June 25, 2010
Routine HIV testing is central to ending the HIV/AIDS pandemic. In the United States, someone becomes infected with HIV every nine and a half minutes. More than 20 percent of the estimated 1.1 million Americans living with HIV infection do not know they are infected.
On National HIV Testing Day, the National Institute of Allergy and Infectious Diseases (NIAID), part of the National Institutes of Health, urges everyone between the ages of 13 and 64 years to be tested for HIV at least once in their lifetime in keeping with the recommendation of the Centers for Disease Control and Prevention (CDC). People at high risk for HIV infection -- including substance abusers and their sexual partners, gay and bisexual men, female partners of bisexual men, and individuals with multiple sex partners -- should get tested at least once a year.
Knowing one's HIV status is vitally important to the individual and for protecting the broader public health. Testing positive for HIV infection is the critical first step linking a person to counseling, medical care and treatment, which help improve quality of health and stave off HIV-related complications and co-infections. People who know they are infected with HIV also are more likely to reduce behaviors that could transmit the virus to others, which benefits the larger community.
Later this year, in collaboration with CDC and local health departments, NIAID will launch a feasibility study in several U.S. cities, designed to determine whether expanded HIV testing along with better linkages to medical care and treatment can show value as part of a broader campaign to reduce HIV incidence.
Although expanded HIV testing initiatives and prevention efforts appear to be having some positive impact, far too many people still are getting infected with HIV. Nearly three decades into the HIV/AIDS epidemic, more than 56,000 new HIV infections occur each year, an unacceptably high rate that has remained relatively stable since the late 1990s.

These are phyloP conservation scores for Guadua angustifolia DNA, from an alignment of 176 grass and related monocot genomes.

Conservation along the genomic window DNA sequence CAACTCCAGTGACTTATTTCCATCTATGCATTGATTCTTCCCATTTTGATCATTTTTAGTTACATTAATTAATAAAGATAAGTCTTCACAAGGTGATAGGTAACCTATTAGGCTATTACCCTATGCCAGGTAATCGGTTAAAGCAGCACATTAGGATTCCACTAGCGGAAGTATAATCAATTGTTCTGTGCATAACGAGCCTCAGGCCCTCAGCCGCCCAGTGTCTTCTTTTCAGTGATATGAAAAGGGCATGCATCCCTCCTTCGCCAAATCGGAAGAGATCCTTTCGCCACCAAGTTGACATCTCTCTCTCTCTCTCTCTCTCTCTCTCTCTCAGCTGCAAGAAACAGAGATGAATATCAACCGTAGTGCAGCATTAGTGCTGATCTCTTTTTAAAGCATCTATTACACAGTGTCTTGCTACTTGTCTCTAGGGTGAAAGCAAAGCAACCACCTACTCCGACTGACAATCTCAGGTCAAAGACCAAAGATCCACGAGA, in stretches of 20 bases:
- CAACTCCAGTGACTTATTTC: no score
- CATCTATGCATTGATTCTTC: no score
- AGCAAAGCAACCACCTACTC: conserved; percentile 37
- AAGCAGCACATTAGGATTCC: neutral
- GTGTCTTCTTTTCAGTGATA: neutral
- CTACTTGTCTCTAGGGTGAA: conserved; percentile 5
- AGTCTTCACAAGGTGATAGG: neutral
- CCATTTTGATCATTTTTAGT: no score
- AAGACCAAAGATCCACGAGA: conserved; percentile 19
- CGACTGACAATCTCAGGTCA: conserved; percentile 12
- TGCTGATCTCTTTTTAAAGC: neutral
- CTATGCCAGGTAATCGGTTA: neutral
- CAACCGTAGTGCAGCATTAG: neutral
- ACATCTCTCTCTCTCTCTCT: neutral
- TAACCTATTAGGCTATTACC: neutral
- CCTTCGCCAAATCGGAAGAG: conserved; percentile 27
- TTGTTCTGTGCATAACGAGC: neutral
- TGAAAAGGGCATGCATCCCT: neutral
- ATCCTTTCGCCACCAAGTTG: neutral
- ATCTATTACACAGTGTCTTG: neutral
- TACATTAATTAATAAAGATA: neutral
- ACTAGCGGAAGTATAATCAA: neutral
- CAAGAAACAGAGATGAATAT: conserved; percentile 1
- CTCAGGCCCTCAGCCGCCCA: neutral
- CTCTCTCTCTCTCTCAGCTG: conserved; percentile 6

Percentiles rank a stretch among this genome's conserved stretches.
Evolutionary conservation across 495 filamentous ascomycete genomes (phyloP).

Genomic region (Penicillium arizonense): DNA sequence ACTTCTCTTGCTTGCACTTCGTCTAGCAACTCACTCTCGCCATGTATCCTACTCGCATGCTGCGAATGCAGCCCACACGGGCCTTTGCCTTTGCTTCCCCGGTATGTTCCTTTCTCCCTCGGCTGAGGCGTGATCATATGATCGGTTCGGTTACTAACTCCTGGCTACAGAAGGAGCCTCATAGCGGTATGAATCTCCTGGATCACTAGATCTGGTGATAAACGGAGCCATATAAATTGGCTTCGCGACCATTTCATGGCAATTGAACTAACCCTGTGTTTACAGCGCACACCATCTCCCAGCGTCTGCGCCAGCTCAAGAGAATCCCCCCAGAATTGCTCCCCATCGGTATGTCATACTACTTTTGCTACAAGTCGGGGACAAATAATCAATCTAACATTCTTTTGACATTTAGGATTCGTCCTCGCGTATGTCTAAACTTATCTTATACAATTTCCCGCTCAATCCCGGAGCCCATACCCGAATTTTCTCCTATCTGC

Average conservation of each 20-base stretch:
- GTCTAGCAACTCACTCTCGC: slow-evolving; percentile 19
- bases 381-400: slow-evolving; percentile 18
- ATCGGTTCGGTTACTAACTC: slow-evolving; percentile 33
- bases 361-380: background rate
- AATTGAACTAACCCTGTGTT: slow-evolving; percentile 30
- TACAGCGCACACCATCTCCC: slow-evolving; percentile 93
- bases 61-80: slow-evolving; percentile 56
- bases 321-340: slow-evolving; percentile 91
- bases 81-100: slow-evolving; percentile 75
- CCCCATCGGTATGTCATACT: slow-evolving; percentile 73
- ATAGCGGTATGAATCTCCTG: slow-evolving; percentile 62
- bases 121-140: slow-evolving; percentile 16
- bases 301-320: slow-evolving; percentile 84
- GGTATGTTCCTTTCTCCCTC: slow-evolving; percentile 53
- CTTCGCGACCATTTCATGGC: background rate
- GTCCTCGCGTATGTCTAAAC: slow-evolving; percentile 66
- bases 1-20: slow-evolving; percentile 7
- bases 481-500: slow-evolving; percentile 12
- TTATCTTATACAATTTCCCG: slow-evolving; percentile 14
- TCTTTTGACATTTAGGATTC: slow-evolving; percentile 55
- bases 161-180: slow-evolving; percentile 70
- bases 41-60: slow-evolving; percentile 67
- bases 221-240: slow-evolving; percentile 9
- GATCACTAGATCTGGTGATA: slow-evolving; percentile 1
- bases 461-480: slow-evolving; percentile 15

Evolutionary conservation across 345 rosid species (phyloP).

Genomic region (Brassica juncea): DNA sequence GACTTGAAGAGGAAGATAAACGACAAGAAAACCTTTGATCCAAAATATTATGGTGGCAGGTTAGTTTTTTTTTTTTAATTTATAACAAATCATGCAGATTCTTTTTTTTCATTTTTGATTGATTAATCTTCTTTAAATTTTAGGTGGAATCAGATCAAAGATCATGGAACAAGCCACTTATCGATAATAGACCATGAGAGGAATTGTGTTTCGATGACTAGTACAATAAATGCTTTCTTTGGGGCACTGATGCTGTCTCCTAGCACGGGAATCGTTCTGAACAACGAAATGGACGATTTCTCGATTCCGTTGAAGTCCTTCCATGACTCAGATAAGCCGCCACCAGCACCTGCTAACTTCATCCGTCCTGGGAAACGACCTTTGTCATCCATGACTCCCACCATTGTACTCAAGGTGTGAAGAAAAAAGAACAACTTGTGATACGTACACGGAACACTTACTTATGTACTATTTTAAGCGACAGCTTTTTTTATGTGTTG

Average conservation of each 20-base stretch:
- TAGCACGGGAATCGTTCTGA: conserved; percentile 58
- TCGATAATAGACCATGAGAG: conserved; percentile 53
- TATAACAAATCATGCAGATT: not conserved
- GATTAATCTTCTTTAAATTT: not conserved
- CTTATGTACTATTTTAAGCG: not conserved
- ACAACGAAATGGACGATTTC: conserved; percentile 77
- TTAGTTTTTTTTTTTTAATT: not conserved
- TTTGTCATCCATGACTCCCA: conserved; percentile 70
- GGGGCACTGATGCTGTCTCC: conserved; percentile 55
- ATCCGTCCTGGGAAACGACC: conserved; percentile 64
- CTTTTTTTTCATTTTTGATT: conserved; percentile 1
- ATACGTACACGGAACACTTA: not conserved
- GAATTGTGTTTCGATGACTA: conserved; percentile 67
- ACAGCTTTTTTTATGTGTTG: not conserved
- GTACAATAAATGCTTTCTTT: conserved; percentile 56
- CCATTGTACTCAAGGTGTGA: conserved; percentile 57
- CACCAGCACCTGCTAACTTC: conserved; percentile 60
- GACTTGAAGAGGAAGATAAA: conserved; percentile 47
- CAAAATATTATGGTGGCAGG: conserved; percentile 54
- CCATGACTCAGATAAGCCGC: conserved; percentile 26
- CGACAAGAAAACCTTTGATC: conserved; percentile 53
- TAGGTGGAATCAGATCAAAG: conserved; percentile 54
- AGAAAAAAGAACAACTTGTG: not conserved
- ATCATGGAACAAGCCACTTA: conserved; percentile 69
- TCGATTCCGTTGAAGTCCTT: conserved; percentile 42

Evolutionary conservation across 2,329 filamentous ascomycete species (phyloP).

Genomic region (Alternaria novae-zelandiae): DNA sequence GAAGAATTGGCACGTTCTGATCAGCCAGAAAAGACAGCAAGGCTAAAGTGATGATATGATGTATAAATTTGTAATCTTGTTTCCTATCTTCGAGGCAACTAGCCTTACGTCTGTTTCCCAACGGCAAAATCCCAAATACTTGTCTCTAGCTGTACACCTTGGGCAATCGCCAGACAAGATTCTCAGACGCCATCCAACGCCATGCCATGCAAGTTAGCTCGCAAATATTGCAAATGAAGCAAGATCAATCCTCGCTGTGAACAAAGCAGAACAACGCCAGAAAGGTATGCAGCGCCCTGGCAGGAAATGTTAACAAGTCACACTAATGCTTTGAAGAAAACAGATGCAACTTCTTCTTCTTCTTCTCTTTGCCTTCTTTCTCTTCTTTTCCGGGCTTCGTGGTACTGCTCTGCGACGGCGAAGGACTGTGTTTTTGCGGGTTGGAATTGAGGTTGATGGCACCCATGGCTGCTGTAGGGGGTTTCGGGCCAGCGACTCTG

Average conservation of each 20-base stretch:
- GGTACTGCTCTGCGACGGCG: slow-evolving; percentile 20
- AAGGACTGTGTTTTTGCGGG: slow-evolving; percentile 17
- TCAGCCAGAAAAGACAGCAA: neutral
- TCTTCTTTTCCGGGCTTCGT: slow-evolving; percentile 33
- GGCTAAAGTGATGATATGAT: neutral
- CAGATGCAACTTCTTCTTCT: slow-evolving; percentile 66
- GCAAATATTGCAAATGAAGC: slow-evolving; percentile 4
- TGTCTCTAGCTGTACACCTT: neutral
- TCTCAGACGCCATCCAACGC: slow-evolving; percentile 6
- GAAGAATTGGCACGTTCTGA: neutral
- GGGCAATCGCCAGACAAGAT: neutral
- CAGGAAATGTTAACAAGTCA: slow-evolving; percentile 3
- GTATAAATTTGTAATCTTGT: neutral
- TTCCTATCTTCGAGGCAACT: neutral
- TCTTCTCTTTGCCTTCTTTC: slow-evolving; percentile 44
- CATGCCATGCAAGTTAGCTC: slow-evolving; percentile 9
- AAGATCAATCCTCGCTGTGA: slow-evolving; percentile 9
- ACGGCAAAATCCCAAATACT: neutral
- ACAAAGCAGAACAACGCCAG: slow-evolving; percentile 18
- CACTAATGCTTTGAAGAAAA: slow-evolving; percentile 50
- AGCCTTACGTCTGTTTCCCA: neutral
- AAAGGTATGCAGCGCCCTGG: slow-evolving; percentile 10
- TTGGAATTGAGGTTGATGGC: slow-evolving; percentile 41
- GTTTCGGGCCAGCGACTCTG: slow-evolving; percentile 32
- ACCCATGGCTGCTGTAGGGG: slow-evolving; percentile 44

HIV infection may not grab the headlines as it did during the darkest days in the 1980s, but it is still a serious, incurable medical issue that can lead to AIDS -- a disease that claimed nearly 18,000 American lives in 2007. Too many people are diagnosed with HIV late in the course of infection, missing the window of opportunity when antiretroviral therapy can provide the best health outcomes.
Sadly, the stigma and fear associated with HIV testing are still very real concerns for many. On this National HIV Testing Day, we all must do our part to eliminate these obstacles and emphasize the important, lifesaving value of getting tested. To find an HIV testing site near you or for more information about HIV testing, visit AIDSinfo and AIDS.gov.
Dr. Fauci is director of the National Institute of Allergy and Infectious Diseases at the National Institutes of Health in Bethesda, Maryland.
No comments have been made.
The content on this page is free of advertiser influence and was produced by our editorial team. See our content and advertising policies.